I am really mulling the whole metaphor thing over.

Should we see ourselves more as gardeners or warriors? Does the warrior mentality work in evangelism? Does the military metaphor really work with postmodern society, which is really sick of war? Do we need to revisit some of our terminology? What is spiritual warfare, really? Is that valid theology?

I am sorting through this one today as we get ready for a mission trip with the gang here at 117.

What do you think?

Wednesday, March 08, 2006

To preach or not to preach?

I stole this title from an article by Gary Goodell. In the article, he discusses the issue of pastor dominated worship and teaching. He, like me asserts the need for teaching Scripture and Kerygma (preaching). I in no way want to down play the need for Bible-based preaching or teaching.

I think the issue I am beginning to struggle with is "movie style" church. This is where the pastor schedules, leads and really dominates the worship gathering in the church. The people tend to sit and watch, sort of engaging.

Dan Kimball asserts a truth and then asks a question, "Preaching is only one, small part of being a pastor. Could we subtly be teaching church attendees not how to feed themselves from the Word of God, but to become dependent on the 'greatest' preachers?"

This struggle has been working in me for years. I think it started when I heard that a Salvation Army officer had won a preaching contest. Huh? Is that really godly? I don't know. I am glad that the officer was such a skilled orator and devoted servant of the Lord. I don't mean to knock her skill. I am just having a hard time getting my head around a preaching contest. Does that trivialize preaching somehow?

This prompted me to state to some of my fellow officers in a meeting, "I think preaching is over-rated." I think I am still patching holes that were stared through me that day.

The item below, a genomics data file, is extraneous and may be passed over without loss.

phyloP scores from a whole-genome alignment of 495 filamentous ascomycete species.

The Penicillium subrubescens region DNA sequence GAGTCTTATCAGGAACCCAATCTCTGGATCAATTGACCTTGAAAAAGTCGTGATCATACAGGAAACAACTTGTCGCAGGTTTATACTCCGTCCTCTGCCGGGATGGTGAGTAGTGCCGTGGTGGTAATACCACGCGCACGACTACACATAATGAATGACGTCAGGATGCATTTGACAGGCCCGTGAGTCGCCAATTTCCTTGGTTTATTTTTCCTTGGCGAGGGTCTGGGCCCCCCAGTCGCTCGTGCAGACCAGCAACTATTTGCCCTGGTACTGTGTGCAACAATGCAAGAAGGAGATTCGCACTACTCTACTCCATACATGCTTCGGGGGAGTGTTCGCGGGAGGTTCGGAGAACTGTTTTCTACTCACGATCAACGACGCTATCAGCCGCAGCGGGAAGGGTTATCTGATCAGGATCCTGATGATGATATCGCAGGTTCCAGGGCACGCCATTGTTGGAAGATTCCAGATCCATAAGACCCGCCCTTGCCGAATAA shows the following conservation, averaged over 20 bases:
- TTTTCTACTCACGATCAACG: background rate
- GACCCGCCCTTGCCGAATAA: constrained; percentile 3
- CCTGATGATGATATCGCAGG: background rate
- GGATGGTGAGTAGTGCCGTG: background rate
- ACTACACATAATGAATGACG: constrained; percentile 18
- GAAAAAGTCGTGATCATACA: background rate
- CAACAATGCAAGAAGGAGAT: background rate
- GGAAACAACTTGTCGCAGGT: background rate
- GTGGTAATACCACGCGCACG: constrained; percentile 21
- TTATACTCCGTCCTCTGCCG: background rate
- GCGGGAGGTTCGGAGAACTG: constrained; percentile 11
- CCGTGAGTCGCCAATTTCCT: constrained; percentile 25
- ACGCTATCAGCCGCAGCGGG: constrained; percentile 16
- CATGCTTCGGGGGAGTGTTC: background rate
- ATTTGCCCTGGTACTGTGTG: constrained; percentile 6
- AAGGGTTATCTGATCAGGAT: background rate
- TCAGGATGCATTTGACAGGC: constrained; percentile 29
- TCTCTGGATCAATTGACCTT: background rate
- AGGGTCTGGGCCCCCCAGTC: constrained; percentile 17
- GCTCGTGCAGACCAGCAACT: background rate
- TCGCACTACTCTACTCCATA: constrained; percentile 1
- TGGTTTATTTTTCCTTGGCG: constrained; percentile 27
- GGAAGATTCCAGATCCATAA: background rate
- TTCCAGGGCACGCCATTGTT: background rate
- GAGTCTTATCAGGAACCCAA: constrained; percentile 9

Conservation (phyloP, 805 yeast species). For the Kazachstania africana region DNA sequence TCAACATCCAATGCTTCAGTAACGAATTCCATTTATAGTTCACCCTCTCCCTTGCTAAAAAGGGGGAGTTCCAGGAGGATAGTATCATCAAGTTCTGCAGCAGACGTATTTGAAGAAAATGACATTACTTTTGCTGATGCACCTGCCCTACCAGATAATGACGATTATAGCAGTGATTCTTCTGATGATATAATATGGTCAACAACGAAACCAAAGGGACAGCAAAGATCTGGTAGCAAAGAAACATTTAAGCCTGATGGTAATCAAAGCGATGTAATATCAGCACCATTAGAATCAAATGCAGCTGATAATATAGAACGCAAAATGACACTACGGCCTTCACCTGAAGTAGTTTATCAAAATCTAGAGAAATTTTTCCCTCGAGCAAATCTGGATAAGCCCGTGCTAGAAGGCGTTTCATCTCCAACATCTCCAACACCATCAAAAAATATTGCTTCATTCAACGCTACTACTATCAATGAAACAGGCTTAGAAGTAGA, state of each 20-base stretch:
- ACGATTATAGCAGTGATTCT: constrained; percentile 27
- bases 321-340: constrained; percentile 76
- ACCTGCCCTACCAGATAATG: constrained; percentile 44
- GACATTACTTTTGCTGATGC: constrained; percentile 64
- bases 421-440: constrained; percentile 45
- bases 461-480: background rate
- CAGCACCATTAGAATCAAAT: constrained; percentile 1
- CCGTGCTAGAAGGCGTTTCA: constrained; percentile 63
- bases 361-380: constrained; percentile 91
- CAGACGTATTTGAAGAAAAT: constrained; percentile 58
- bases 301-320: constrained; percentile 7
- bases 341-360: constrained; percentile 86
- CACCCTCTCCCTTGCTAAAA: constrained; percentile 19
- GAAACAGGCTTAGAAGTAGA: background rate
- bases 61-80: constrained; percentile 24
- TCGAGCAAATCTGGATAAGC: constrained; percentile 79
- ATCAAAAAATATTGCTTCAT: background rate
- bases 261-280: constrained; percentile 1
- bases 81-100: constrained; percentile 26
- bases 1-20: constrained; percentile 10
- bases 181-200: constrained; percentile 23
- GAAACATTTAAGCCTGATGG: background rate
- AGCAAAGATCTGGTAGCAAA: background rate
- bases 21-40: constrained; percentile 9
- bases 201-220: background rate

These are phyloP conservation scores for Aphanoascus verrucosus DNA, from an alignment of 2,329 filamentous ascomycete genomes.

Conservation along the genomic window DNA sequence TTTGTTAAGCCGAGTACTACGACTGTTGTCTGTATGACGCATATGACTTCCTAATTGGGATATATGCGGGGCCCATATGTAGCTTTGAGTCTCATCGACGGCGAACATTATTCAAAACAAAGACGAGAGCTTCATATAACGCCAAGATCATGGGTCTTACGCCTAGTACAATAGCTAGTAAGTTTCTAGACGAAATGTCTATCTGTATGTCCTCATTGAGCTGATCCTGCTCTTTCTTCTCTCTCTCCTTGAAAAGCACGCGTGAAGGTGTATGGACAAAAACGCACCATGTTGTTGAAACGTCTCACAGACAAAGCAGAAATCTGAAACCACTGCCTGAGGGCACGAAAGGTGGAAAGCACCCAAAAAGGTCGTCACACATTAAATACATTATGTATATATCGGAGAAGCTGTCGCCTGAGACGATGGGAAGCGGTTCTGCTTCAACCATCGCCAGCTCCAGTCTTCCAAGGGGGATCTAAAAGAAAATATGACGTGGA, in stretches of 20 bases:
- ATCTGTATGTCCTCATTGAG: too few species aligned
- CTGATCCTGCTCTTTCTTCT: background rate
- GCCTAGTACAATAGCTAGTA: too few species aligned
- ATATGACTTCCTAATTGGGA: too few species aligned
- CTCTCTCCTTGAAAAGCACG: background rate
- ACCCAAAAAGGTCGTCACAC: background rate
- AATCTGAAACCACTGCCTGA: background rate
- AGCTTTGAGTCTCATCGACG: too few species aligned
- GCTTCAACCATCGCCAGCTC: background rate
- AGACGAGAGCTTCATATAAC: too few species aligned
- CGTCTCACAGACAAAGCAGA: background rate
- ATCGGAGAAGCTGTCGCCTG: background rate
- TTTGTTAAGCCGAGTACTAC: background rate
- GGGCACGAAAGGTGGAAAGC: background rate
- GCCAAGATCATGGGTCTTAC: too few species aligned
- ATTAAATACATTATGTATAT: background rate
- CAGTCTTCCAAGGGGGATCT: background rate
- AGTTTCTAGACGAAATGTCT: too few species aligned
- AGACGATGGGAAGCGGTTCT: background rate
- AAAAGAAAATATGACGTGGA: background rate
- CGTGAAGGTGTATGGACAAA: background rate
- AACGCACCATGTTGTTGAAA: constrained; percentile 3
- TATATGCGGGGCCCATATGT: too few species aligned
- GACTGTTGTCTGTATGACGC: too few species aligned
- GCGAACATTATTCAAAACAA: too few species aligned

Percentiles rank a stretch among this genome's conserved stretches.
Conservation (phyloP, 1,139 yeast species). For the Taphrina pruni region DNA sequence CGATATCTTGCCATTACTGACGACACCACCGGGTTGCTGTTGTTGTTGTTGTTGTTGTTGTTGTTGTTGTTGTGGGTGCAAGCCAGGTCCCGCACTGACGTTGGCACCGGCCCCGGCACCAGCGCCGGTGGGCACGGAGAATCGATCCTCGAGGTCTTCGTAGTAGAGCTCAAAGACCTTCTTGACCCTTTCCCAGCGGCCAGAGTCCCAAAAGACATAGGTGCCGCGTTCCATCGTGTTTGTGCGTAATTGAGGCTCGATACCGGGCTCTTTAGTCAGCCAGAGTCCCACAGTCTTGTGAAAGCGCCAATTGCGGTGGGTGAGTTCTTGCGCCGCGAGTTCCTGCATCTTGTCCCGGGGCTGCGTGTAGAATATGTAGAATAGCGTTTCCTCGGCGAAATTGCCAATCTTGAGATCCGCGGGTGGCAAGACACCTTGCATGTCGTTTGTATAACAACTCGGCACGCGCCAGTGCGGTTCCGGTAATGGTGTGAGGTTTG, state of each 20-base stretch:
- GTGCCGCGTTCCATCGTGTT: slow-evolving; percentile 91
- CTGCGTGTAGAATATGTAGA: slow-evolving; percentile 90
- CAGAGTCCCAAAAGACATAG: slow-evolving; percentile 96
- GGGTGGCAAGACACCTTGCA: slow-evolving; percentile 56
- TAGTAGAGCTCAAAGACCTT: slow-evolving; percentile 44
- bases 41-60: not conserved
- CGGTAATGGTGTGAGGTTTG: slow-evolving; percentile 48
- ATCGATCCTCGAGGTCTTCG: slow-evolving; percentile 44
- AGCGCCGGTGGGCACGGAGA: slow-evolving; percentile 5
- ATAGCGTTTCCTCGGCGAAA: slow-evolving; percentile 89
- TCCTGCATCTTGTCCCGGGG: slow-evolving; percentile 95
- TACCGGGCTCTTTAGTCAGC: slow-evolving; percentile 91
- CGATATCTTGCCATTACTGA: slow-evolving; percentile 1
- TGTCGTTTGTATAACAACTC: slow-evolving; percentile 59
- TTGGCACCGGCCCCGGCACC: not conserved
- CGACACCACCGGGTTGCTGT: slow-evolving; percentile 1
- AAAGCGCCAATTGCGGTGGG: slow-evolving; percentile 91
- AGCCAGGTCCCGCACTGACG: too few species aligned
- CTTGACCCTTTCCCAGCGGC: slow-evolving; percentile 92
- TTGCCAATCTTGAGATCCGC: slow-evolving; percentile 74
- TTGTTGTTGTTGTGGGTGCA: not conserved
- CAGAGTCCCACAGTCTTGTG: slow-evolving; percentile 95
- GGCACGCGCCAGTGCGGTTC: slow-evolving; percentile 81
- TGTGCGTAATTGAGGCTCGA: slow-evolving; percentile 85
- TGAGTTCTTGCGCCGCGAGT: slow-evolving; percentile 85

One of my fellow officers (I respect this person and the knowledge they bring more than you would know.) stated, "Our people have not been fed for years by preaching in our corps. So we need to teach the cadets more preaching. I think we teach too much theology." I disagreed.

Shouldn't we have more time to wrestle with theological issues? I have met too many people who have embedded faith and who have never really embraced their faith. Many of my friends can spit out the latest, Joel Osteen (name your preacher here _________) theology, which tends to not be scriptural. Why is this?

I contend the church in general has been let off the hook. You can sit through the three points and a poem and escape without really having to interact with the Word, no matter how carefully and prayerfully the preacher has prepared.

One of my friends said to me recently, "I hate going to my cell group. They never let me give the pat answer. They make me think."

I contend people want to be involved. They want to wrestle, debate and really engage the Word. Your experience may be that many will keep quiet in cell ministry. I think that is because most grew up in pastor dominated churches. Once the quiet ones open up, watch out!

I think you know I see pastors, officers and priests as shepherds, leading from behind. I don't believe that we are the repositories of all knowledge. For us to think that we have a lock on truth and that we are responsible to feed our people, instead of guiding them to the feeding ground and then eating with them (how's that for metaphor?) may well be extra-biblical. After all, don't we believe in the priesthood of all believers?

I think the current model may reinforce some bad habits. Yes, I think preaching is important. I really respect preachers. I am one!!!!! Maybe though we need to look to a new model that still keeps the Word central to all we do.

Here are the questions:

Is preaching over-rated? Are there better ways to engage the Word? Would we be better to be more communal to our approach to learning? Should we have more theology or preaching taught in our seminaries and training schools? Are pastors/officers specially gifted, because they are called to teach and preach? Last question. Should there have been a preaching contest?

I am struggling with this. Honestly, I am really struggling.

What do you think?